Blog dedicated primarily to randomly selected news items; comments reflecting personal perceptions

Monday, June 19, 2017

Ultra-Commercializing Motherhood -- Darwin Spinning in his Grave

"We hope to begin cases [in Canada] within the next few weeks.This technique is a new platform. How far it  can go, I really cannot imagine."
"When the world's first heart transplant occurred in South Africa, the community was afraid the doctor had transferred the soul of one person into another."
"[The first babies born from IVF (in vitro fertilization) in 1978 were considered] an unnatural abomination."
"We have the world's first successful [three parent] birth. Of course there is need for long-term study of that baby, and other cases. [However], we had twenty years of research before moving to the first case study."
Dr. John Zhang, New Hope Fertility Clinic, Manhattan
Dr John Zhang with the world’s first baby born using DNA from three people. The baby is reported to be healthy
Dr John Zhang with the world’s first baby born using DNA from three people. The baby is reported to be healthy. Photograph: New Hope Fertility Center

"This is unethical, irresponsible and exploitative."
"The chance of failure with IVF for women over the age of 45 is 98 percent. At best (and this is unlikely), this experimental intervention might reduce the chance of failure to 70 percent."
"This is about selling false hope."
Dr. Francoise Baylis, bioethicist, Dalhousie University

"We know that we're very close [medical science] to being able to make a gamete out of any type of body cell."
"Right now we make gametes naturally -- men make sperm, women make eggs. We put them together, magic happens, and you have a baby."
"Here we're starting to understand reproduction at a cellular level. The next step is to say, well, if I can do this in an egg cell, why can't I make an egg cell? Why can't I make a sperm cell? Why do you have to be female to make an egg?"
"There are big-picture questions, and what Zhang's done is give us another step on the ladder to attacking those big-picture questions."
"We fixed this person's infertility -- we change their microcellular structure, and that child goes off and reproduces. What is it they pass on? And what is it their children pass on?"
"It's accelerating our evolutionary process in a completely unprecedented way."
Dr. Roger Pierson, infertility expert, University of Saskatchewan
Mitochondrial diseases can be passed from mothers to their children in DNA.
JGI/Tom Grill/Getty Images

The technique is described as a spindle nuclear transfer. The first baby conceived through this new technique was born last September. The baby's mother had lost two other children; she was a carrier of a progressive neurological disorder led by a mutation in her mitochondrial DNA; a lethal-to-survival condition for a newborn. Dr. Zhang performed a mitochondrial replacement using the mother's egg in a laboratory in the United States. The embryo transfer took place in Mexico to evade U.S. laws where the procedure is banned.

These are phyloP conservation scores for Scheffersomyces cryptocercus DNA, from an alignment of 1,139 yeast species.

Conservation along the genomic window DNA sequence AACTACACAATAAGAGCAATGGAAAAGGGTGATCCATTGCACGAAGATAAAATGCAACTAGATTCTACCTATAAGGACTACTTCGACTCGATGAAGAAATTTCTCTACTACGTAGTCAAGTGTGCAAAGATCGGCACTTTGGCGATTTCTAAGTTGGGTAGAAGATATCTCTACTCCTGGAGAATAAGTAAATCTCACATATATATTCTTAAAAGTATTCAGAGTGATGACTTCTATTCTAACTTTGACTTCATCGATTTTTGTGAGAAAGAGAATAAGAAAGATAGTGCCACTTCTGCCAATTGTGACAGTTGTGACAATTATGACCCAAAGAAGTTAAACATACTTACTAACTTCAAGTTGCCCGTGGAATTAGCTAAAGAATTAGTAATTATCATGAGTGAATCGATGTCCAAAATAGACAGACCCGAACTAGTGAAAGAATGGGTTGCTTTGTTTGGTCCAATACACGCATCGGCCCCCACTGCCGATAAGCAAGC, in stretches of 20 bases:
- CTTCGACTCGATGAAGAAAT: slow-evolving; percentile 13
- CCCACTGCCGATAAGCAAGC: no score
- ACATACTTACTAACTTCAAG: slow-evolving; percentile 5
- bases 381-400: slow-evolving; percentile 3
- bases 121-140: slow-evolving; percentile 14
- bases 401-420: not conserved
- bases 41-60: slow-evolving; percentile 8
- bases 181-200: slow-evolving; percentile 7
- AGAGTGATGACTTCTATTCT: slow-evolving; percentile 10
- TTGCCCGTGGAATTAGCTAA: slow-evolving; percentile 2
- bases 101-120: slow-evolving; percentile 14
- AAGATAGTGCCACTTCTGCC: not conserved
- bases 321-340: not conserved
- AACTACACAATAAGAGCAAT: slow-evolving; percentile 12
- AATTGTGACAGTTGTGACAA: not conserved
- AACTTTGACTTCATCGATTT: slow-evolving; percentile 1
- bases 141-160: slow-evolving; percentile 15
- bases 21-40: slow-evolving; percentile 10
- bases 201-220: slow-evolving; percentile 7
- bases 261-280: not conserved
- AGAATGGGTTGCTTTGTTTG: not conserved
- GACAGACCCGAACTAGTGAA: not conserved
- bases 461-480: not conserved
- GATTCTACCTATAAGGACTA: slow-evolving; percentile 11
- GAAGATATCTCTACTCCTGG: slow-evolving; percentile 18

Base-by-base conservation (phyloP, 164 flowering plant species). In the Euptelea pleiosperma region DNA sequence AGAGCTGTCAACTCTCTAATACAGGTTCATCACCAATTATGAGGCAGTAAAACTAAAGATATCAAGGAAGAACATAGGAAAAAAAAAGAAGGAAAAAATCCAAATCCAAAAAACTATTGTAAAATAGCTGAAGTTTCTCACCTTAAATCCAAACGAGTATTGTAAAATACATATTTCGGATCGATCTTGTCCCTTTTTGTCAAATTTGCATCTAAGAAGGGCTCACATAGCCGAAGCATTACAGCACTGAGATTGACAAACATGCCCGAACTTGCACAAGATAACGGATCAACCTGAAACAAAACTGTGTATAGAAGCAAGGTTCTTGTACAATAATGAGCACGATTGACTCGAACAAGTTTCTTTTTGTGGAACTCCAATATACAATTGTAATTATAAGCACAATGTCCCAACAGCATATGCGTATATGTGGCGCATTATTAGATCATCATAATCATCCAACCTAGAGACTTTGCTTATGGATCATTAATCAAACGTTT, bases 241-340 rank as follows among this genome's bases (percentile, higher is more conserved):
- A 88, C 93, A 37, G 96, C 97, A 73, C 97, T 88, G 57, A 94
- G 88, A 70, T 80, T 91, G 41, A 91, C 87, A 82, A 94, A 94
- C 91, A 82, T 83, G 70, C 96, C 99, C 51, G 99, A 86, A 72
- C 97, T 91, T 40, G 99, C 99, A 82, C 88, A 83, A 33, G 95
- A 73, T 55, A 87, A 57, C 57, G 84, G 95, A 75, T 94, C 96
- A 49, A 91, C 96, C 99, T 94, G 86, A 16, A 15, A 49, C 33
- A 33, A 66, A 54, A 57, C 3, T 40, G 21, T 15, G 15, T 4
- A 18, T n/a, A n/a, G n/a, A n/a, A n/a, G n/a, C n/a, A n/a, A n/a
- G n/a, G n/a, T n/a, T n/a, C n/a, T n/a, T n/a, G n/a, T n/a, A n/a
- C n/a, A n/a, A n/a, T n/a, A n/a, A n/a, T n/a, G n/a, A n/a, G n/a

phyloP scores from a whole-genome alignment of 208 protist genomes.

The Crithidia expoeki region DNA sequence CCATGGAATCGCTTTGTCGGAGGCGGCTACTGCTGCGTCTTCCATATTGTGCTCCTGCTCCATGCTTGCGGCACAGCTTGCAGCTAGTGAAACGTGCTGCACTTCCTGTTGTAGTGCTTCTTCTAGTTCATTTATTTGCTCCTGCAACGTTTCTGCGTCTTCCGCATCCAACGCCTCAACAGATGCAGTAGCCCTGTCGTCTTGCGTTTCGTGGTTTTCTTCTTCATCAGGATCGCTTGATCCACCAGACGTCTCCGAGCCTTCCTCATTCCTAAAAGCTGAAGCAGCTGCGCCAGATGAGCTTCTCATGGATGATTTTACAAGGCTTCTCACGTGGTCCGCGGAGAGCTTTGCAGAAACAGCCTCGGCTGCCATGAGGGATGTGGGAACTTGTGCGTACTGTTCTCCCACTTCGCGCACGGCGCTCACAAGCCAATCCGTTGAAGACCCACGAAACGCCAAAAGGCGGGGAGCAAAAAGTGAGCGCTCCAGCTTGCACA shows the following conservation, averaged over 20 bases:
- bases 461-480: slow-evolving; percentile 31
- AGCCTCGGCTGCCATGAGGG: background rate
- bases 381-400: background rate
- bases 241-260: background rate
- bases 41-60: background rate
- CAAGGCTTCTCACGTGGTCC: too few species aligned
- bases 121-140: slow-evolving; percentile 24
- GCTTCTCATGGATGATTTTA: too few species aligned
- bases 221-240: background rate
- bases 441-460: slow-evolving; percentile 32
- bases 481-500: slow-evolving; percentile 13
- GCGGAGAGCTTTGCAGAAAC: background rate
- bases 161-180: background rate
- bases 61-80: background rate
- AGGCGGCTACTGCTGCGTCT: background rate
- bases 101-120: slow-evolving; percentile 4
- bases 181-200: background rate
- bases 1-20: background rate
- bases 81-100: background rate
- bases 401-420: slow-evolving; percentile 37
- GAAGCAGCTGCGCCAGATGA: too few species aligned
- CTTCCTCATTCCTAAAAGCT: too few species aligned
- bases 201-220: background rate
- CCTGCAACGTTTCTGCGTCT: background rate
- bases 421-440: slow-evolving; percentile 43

The process proceeds with the removal of the nucleus of the mother's egg containing the maternal DNA, then injecting it into the egg of a young donor. The donor egg which has been stripped of its own nucleus possesses a younger mitochondria. And since this is the mechanism whereby energy is provided to every living body cell, the mitochondria of older women have a decreased energy-output, less able to fuel cell division post-fertilization to achieve pregnancy.

The new egg, 'reconstituted' is then ready to be fertilized with the sperm of the male partner at which time the embryo that results is transferred to the older mother's womb. And in the best-case scenario, which is what the procedure aims for, in due time a healthy baby results. Dr. Zhang's creative new methodology exchanges nuclear contents to turn the donor egg into a 98.9 percent genetic match to the mother, leaving a less-than-significant DNA contribution of 1.1 from the donor.

Doctors carrying out treatment
The mitochondrial transfer technique is aimed at those with a high risk of passing on debilitating diseases. Photograph: Ben Birchall/PA

This startling new direction in altering a would-be mother's egg to expunge the reality of a devastating mitochondrial disease being transmitted to children while still retaining the gross bulk of the mother's DNA to distinguish her children as her very own is understandably viewed with suspicion if not downright alarm by many in the medical community. Yet another addition to the already-lucrative fertility industry, Dr. Zhang's method boasts a capacity to "reverse the effect of age" on human eggs.

Among those viewing this technique with alarm are those who speak of the hubris in medical science out-running nature's formula for reproduction resulting in fears of deliberately designed genetic enhancement; "designer babies", with the technology utilized to 'edit' eggs and sperm of their less-favoured traits and substitute them with more elegant versions. Apart from which the long-range effects of how these genetic manipulations will eventually play out in the future through following generations represents a worrisome potential into the unknown.

Labels: , ,


Post a Comment

<< Home

()() Follow @rheytah Tweet